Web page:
Begun by the German Reformed congregation as the Georg Kirche, the shell of the church was purchased by Methodists to serve converts to their new denomination. Its location on the edge of the city in the working-class neighborhoods foretold the future of the denomination. The spartan brick facade with a simple cornice, like that of the nearby Quaker meetinghouse (PH6), contrasted with the worldly sophistication of the Church of England from which they had splintered as a reform movement in the mid-eighteenth century. In another of the legalistic definitions in which Philadelphians specialize, its members claim it to be the “oldest, continuously used” Methodist church in the world. In this church the Reverend Richard Allen became the first African American Methodist licensed to preach. Allen later founded the African Methodist Church, and formed the congregation of “Mother Bethel” (PH37). The church has been improved, beginning with galleries in the 1790s and the insertion of a basement for its Sunday school in 1835. It narrowly escaped demolition in 1921 when it was projected as part of the site of the Delaware River Bridge (PH1). A fourteen-foot shift of the bridge route spared it.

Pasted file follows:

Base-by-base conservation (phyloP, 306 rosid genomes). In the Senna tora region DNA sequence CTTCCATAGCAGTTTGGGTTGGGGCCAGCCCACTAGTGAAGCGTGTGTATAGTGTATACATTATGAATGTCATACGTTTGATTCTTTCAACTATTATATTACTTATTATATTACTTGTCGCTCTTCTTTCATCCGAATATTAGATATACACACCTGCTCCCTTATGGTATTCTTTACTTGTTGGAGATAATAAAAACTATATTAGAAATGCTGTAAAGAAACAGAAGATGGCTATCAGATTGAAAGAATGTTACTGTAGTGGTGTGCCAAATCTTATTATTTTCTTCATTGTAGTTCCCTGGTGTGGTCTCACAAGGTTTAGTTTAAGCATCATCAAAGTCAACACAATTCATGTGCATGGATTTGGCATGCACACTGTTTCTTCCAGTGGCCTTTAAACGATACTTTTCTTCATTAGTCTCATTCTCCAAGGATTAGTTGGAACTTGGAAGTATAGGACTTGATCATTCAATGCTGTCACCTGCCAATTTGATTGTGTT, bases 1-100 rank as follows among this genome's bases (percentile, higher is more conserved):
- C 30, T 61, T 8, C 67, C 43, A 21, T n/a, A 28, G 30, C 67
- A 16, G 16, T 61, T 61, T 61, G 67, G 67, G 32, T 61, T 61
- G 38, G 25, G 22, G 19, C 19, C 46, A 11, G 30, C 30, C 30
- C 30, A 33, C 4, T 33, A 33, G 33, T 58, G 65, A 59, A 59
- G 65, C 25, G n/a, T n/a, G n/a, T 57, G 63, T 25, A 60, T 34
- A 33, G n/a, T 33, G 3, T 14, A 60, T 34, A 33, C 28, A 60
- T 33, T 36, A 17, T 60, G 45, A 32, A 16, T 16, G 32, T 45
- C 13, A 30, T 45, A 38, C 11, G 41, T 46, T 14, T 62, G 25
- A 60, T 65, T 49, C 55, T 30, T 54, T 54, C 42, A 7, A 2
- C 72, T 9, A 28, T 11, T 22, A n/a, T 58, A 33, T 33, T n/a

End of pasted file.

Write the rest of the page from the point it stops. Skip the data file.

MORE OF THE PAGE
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St. George's Methodist Episcopal Church
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